Landscape with figures II


Vocal gliss


The vocal gliss fragments are short signals appearing at different times during the work.  Initial and final points of the glissandi are found from the same set of tam-tam analyses used in sound installation fragments. These partial trackings[1] go through a chain of filterings.


  • Only partials longer than 120 milliseconds are used. This will strongly reduce the amount of information.
  • 100 random partials are selected.
  • A range of possible notes for the singers go into a loop.





































  • For each singer, only partials less than 25 cents away from a possible note are passed through.
  • Only one random partial is necessary for each voice.



























These procedures only select and approximate 5 tones, one for each singer, there are no additional distortions or transpositions. Initial and final chords are found from 2 different extracts from these tam-tam partial trackings to form a basis for transitions.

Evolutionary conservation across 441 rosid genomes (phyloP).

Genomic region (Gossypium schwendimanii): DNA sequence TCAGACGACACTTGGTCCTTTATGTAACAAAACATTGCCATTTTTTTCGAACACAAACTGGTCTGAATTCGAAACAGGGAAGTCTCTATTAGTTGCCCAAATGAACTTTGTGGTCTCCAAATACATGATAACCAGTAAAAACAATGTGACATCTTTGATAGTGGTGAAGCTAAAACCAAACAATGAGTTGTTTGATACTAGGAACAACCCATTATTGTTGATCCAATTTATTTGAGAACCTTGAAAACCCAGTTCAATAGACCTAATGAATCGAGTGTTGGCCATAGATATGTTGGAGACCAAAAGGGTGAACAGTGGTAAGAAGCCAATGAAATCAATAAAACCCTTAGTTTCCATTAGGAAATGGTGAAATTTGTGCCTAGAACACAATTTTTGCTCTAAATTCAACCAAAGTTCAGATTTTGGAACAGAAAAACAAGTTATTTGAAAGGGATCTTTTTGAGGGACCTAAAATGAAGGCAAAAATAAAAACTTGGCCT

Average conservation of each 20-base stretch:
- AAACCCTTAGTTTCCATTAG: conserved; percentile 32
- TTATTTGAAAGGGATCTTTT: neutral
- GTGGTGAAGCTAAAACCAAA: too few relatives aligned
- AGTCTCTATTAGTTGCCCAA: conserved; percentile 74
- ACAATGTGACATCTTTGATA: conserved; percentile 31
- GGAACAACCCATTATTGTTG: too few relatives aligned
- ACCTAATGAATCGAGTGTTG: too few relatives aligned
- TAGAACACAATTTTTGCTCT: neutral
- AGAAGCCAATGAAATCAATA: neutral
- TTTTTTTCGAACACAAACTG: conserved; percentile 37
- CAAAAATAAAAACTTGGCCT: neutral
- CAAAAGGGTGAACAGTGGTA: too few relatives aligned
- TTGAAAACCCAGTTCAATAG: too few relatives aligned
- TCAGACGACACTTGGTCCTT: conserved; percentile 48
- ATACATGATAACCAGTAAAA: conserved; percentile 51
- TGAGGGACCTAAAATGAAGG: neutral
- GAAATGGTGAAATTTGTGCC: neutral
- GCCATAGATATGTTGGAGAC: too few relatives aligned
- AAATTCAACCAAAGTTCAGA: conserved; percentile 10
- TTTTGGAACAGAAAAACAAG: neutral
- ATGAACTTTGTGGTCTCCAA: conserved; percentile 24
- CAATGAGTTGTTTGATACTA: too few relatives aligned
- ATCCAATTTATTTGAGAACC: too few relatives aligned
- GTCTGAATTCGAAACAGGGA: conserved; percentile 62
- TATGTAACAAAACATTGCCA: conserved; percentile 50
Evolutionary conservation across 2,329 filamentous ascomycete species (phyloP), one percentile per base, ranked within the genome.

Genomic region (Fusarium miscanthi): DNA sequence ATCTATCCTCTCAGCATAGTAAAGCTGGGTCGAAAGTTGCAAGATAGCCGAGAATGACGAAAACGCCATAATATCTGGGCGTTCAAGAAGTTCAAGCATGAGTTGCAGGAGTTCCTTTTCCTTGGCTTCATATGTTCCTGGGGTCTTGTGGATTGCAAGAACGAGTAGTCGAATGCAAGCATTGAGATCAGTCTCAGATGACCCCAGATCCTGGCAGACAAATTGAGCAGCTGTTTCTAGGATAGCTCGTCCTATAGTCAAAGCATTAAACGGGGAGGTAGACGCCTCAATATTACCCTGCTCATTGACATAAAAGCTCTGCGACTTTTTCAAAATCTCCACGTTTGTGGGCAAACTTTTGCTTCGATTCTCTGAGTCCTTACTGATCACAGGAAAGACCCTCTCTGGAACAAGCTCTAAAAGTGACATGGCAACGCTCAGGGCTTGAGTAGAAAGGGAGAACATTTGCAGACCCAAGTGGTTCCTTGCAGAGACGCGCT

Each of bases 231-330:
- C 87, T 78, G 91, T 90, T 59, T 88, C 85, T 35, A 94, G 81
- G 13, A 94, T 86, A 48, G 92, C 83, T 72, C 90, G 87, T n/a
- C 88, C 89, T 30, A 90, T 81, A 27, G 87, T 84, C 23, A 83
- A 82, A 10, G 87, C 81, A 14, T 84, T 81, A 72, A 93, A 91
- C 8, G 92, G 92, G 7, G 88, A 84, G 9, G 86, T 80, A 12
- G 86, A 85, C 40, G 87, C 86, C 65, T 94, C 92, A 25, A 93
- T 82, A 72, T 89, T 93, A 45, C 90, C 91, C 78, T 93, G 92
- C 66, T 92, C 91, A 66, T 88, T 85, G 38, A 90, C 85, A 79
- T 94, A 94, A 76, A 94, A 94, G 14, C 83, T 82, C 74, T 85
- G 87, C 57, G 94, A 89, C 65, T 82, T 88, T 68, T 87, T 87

• A glissando is created between the two tam-tam chords, curves are used as pitch shapes during the transitions.
  • Orchestral envelopes of attack and decay are added to the glissando texture, the overall duration is adjusted.





































The result will have more characteristics of glissando textures than of the initial tam-tam spectrums.


The raw materials contained intermediate tones for a useful MIDI playback. Not all of this information was necessary for a live performance.


The final score was simplified to only show glissando dirations. The very high vocal register of Stine Motland gave a character to this fragment.
































































CD Vocal gliss 4

[1] Done through the pm2 library for Open Music: